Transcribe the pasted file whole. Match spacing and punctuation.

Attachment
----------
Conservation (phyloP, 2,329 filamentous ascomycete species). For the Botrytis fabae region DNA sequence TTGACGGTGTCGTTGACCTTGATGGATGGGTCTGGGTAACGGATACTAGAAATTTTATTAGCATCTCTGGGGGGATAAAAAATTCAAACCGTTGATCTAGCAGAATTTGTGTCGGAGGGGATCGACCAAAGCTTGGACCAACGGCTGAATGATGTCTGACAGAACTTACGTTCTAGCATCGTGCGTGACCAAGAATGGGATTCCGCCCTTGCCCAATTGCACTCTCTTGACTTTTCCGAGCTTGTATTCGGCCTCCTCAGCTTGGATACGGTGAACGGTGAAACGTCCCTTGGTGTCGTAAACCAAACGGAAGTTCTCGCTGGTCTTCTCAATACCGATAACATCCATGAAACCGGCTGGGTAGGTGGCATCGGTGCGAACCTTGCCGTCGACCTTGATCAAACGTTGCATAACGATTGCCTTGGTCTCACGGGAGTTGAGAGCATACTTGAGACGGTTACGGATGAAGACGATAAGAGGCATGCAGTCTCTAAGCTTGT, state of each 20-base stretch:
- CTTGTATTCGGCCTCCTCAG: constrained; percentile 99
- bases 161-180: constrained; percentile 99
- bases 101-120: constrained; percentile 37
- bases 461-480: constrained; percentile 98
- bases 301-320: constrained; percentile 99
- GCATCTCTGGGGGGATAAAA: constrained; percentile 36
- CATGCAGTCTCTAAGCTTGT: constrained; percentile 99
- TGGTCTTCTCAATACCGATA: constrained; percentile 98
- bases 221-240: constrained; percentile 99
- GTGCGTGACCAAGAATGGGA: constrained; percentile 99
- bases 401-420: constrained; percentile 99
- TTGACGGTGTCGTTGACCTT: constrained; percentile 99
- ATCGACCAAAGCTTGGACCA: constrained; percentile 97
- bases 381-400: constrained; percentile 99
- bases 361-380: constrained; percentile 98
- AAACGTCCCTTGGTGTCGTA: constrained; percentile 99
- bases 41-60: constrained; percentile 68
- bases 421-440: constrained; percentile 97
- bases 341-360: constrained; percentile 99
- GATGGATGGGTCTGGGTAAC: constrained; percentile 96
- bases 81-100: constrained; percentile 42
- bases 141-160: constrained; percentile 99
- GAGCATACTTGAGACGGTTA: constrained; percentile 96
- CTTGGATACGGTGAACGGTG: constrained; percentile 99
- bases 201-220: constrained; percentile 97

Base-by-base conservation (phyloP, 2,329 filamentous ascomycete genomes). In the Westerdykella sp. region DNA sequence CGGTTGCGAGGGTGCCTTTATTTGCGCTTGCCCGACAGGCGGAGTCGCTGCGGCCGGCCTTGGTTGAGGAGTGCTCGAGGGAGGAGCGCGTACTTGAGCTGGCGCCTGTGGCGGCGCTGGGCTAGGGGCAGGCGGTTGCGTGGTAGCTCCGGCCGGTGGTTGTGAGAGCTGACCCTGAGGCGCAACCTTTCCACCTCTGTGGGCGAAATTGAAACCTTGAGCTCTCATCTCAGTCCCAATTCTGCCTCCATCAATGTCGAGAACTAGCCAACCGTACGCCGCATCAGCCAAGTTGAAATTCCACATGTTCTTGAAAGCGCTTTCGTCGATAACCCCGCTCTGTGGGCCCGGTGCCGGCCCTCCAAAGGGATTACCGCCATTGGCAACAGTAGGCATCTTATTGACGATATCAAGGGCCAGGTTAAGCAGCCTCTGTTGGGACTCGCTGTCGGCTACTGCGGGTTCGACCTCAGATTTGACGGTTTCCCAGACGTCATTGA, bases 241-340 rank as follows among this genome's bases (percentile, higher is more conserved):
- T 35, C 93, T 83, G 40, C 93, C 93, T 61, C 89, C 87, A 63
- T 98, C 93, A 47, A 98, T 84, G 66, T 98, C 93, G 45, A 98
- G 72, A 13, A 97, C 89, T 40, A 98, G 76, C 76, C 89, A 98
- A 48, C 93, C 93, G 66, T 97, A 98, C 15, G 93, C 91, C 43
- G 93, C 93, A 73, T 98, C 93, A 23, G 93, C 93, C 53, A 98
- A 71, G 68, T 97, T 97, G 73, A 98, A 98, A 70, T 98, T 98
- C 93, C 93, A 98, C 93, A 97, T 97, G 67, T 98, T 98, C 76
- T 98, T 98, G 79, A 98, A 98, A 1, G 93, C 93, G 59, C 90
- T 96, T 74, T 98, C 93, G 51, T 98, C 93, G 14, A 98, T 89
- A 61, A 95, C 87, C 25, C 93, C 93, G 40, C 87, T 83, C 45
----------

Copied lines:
Conservation (phyloP, 2,329 filamentous ascomycete species). For the Botrytis fabae region DNA sequence TTGACGGTGTCGTTGACCTTGATGGATGGGTCTGGGTAACGGATACTAGAAATTTTATTAGCATCTCTGGGGGGATAAAAAATTCAAACCGTTGATCTAGCAGAATTTGTGTCGGAGGGGATCGACCAAAGCTTGGACCAACGGCTGAATGATGTCTGACAGAACTTACGTTCTAGCATCGTGCGTGACCAAGAATGGGATTCCGCCCTTGCCCAATTGCACTCTCTTGACTTTTCCGAGCTTGTATTCGGCCTCCTCAGCTTGGATACGGTGAACGGTGAAACGTCCCTTGGTGTCGTAAACCAAACGGAAGTTCTCGCTGGTCTTCTCAATACCGATAACATCCATGAAACCGGCTGGGTAGGTGGCATCGGTGCGAACCTTGCCGTCGACCTTGATCAAACGTTGCATAACGATTGCCTTGGTCTCACGGGAGTTGAGAGCATACTTGAGACGGTTACGGATGAAGACGATAAGAGGCATGCAGTCTCTAAGCTTGT, state of each 20-base stretch:
- CTTGTATTCGGCCTCCTCAG: constrained; percentile 99
- bases 161-180: constrained; percentile 99
- bases 101-120: constrained; percentile 37
- bases 461-480: constrained; percentile 98
- bases 301-320: constrained; percentile 99
- GCATCTCTGGGGGGATAAAA: constrained; percentile 36
- CATGCAGTCTCTAAGCTTGT: constrained; percentile 99
- TGGTCTTCTCAATACCGATA: constrained; percentile 98
- bases 221-240: constrained; percentile 99
- GTGCGTGACCAAGAATGGGA: constrained; percentile 99
- bases 401-420: constrained; percentile 99
- TTGACGGTGTCGTTGACCTT: constrained; percentile 99
- ATCGACCAAAGCTTGGACCA: constrained; percentile 97
- bases 381-400: constrained; percentile 99
- bases 361-380: constrained; percentile 98
- AAACGTCCCTTGGTGTCGTA: constrained; percentile 99
- bases 41-60: constrained; percentile 68
- bases 421-440: constrained; percentile 97
- bases 341-360: constrained; percentile 99
- GATGGATGGGTCTGGGTAAC: constrained; percentile 96
- bases 81-100: constrained; percentile 42
- bases 141-160: constrained; percentile 99
- GAGCATACTTGAGACGGTTA: constrained; percentile 96
- CTTGGATACGGTGAACGGTG: constrained; percentile 99
- bases 201-220: constrained; percentile 97

Base-by-base conservation (phyloP, 2,329 filamentous ascomycete genomes). In the Westerdykella sp. region DNA sequence CGGTTGCGAGGGTGCCTTTATTTGCGCTTGCCCGACAGGCGGAGTCGCTGCGGCCGGCCTTGGTTGAGGAGTGCTCGAGGGAGGAGCGCGTACTTGAGCTGGCGCCTGTGGCGGCGCTGGGCTAGGGGCAGGCGGTTGCGTGGTAGCTCCGGCCGGTGGTTGTGAGAGCTGACCCTGAGGCGCAACCTTTCCACCTCTGTGGGCGAAATTGAAACCTTGAGCTCTCATCTCAGTCCCAATTCTGCCTCCATCAATGTCGAGAACTAGCCAACCGTACGCCGCATCAGCCAAGTTGAAATTCCACATGTTCTTGAAAGCGCTTTCGTCGATAACCCCGCTCTGTGGGCCCGGTGCCGGCCCTCCAAAGGGATTACCGCCATTGGCAACAGTAGGCATCTTATTGACGATATCAAGGGCCAGGTTAAGCAGCCTCTGTTGGGACTCGCTGTCGGCTACTGCGGGTTCGACCTCAGATTTGACGGTTTCCCAGACGTCATTGA, bases 241-340 rank as follows among this genome's bases (percentile, higher is more conserved):
- T 35, C 93, T 83, G 40, C 93, C 93, T 61, C 89, C 87, A 63
- T 98, C 93, A 47, A 98, T 84, G 66, T 98, C 93, G 45, A 98
- G 72, A 13, A 97, C 89, T 40, A 98, G 76, C 76, C 89, A 98
- A 48, C 93, C 93, G 66, T 97, A 98, C 15, G 93, C 91, C 43
- G 93, C 93, A 73, T 98, C 93, A 23, G 93, C 93, C 53, A 98
- A 71, G 68, T 97, T 97, G 73, A 98, A 98, A 70, T 98, T 98
- C 93, C 93, A 98, C 93, A 97, T 97, G 67, T 98, T 98, C 76
- T 98, T 98, G 79, A 98, A 98, A 1, G 93, C 93, G 59, C 90
- T 96, T 74, T 98, C 93, G 51, T 98, C 93, G 14, A 98, T 89
- A 61, A 95, C 87, C 25, C 93, C 93, G 40, C 87, T 83, C 45